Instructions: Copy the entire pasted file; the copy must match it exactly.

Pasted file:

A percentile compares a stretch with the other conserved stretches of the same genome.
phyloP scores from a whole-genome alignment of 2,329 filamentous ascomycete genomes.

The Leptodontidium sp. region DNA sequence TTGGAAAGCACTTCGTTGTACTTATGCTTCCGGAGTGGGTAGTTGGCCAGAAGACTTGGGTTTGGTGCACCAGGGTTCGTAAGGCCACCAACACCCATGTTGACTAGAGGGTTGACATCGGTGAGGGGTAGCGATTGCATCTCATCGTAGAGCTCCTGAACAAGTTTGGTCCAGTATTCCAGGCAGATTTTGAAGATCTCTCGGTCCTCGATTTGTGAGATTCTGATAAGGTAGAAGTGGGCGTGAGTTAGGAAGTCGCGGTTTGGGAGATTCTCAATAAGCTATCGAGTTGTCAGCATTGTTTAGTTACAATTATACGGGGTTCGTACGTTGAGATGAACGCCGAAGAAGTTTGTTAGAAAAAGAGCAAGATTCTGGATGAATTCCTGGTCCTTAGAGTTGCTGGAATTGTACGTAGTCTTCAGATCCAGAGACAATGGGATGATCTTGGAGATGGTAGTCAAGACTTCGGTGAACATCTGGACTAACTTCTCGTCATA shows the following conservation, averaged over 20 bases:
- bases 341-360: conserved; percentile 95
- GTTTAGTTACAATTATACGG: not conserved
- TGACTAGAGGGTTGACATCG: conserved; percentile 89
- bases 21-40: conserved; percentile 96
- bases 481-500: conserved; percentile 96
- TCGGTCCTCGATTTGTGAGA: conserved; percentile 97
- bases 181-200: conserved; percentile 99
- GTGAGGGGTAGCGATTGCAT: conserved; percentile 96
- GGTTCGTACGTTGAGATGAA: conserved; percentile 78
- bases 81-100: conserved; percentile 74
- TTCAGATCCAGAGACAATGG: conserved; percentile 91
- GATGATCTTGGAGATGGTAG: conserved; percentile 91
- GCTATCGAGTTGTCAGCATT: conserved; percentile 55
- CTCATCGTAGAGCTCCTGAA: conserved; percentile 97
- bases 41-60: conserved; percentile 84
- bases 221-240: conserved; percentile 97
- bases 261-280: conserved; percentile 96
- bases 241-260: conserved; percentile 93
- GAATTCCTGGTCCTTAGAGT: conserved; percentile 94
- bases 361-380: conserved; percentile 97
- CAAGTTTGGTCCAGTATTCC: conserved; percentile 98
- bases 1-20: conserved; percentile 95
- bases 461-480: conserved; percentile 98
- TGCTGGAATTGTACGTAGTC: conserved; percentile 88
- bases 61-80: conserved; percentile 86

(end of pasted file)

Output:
A percentile compares a stretch with the other conserved stretches of the same genome.
phyloP scores from a whole-genome alignment of 2,329 filamentous ascomycete genomes.

The Leptodontidium sp. region DNA sequence TTGGAAAGCACTTCGTTGTACTTATGCTTCCGGAGTGGGTAGTTGGCCAGAAGACTTGGGTTTGGTGCACCAGGGTTCGTAAGGCCACCAACACCCATGTTGACTAGAGGGTTGACATCGGTGAGGGGTAGCGATTGCATCTCATCGTAGAGCTCCTGAACAAGTTTGGTCCAGTATTCCAGGCAGATTTTGAAGATCTCTCGGTCCTCGATTTGTGAGATTCTGATAAGGTAGAAGTGGGCGTGAGTTAGGAAGTCGCGGTTTGGGAGATTCTCAATAAGCTATCGAGTTGTCAGCATTGTTTAGTTACAATTATACGGGGTTCGTACGTTGAGATGAACGCCGAAGAAGTTTGTTAGAAAAAGAGCAAGATTCTGGATGAATTCCTGGTCCTTAGAGTTGCTGGAATTGTACGTAGTCTTCAGATCCAGAGACAATGGGATGATCTTGGAGATGGTAGTCAAGACTTCGGTGAACATCTGGACTAACTTCTCGTCATA shows the following conservation, averaged over 20 bases:
- bases 341-360: conserved; percentile 95
- GTTTAGTTACAATTATACGG: not conserved
- TGACTAGAGGGTTGACATCG: conserved; percentile 89
- bases 21-40: conserved; percentile 96
- bases 481-500: conserved; percentile 96
- TCGGTCCTCGATTTGTGAGA: conserved; percentile 97
- bases 181-200: conserved; percentile 99
- GTGAGGGGTAGCGATTGCAT: conserved; percentile 96
- GGTTCGTACGTTGAGATGAA: conserved; percentile 78
- bases 81-100: conserved; percentile 74
- TTCAGATCCAGAGACAATGG: conserved; percentile 91
- GATGATCTTGGAGATGGTAG: conserved; percentile 91
- GCTATCGAGTTGTCAGCATT: conserved; percentile 55
- CTCATCGTAGAGCTCCTGAA: conserved; percentile 97
- bases 41-60: conserved; percentile 84
- bases 221-240: conserved; percentile 97
- bases 261-280: conserved; percentile 96
- bases 241-260: conserved; percentile 93
- GAATTCCTGGTCCTTAGAGT: conserved; percentile 94
- bases 361-380: conserved; percentile 97
- CAAGTTTGGTCCAGTATTCC: conserved; percentile 98
- bases 1-20: conserved; percentile 95
- bases 461-480: conserved; percentile 98
- TGCTGGAATTGTACGTAGTC: conserved; percentile 88
- bases 61-80: conserved; percentile 86